Your written course content and assessments are critical parts of an online course. But, what else can you provide students to broaden their horizons, challenge their perspectives, or simply offer them more information?

Readings (a term which covers an extensive variety of primary and secondary sources) are fundamental to sharing information in any class, whether it’s taught face-to-face or online. So, it’s highly likely that during your course development, you’ll need to identify some specific texts to include.

When choosing course readings, think about what’s most relevant to your course content. There are lots of engaging, unique materials you could incorporate into your course to give students new perspectives on a topic. Think outside the textbook.

Here are some examples:

  • Peer-reviewed journals
  • Fiction books
  • Non-fiction books
  • Anthologies
  • Historical documents
  • Scripts
  • Speeches
  • Blog posts
  • Video transcripts

Think of yourself as a curator. You don’t have to write out everything in your course from scratch. Instead, bring together and sequence how students will encounter readings, multimedia, and activities.


After you’ve identified readings for your online course, consider their availability for students. An online student may be geographically distant or have a schedule that’s not compatible with visiting the on-campus library. Make sure that your students can access their readings wherever they are, whenever they need to.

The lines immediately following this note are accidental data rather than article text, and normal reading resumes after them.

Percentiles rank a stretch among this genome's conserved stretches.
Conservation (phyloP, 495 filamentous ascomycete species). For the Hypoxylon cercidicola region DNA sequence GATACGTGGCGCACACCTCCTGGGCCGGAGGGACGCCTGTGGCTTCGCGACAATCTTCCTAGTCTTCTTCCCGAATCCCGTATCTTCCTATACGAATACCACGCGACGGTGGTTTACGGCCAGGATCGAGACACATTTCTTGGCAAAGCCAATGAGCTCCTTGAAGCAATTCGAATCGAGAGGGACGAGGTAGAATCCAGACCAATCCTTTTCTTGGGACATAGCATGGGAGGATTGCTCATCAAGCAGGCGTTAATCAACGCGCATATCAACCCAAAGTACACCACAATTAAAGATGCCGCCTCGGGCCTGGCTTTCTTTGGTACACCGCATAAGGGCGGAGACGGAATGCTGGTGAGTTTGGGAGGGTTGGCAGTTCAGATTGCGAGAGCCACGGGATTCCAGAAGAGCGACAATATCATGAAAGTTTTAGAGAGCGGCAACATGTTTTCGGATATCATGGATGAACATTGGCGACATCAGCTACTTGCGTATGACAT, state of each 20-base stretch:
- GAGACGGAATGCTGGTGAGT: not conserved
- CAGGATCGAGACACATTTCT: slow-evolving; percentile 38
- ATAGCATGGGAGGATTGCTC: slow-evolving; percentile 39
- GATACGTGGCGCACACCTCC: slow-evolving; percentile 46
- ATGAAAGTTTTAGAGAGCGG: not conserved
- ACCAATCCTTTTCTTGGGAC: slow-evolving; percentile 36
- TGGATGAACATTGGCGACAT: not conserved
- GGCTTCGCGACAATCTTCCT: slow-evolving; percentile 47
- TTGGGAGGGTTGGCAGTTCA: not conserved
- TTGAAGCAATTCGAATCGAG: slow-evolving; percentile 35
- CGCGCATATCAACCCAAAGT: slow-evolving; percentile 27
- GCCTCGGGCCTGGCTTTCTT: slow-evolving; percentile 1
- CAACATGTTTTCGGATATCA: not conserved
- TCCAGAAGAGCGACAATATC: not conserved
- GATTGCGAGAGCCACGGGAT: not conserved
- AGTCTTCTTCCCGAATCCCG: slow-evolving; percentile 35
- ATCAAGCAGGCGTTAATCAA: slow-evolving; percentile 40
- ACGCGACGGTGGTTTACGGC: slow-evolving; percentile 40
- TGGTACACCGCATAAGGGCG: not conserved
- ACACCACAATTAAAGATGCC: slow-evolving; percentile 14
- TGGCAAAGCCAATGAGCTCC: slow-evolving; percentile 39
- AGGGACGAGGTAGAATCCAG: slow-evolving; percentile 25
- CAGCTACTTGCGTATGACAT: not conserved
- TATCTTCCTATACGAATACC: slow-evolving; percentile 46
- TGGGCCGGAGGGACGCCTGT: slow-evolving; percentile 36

A great option to ensure that your selected readings are available for your students is to reserve readings online. At UNC Greensboro, instructors can place readings on e-reserve through UNCG’s Jackson Library for students to access 24/7.


Web accessibility is another priority when selecting course readings. As an instructor, you are responsible for fostering an inclusive and equitable learning environment for all students, especially people with disabilities. Ensuring your course readings are accessible for all students is vital to the course development and teaching process. Read more about common accessibility issues affecting students. Being familiar with these issues will help you think more accessibly when choosing reading materials for your courses. Also, refresh yourself on the legal rules and regulations covered in Part 1 (specifically ADA).


Don’t steal content! It can be tempting to do a quick Google search and snag whatever pops up first, but always check to make sure you have copyright permissions to use the content. Search for materials in the public domain or that are available under a Creative Commons license. The UNCG library also has extensive resources regarding fair use and copyright restrictions for various readings and other materials you may want to include in your course. Check out the Distance Education site for guidelines, but always check with your institution directly for their most updated policies. You may also consider utilizing Open Educational Resources (OER), public domain materials instructors may alter and use within their courses. OER can be an excellent option for free literature and other materials.

Test Yourself

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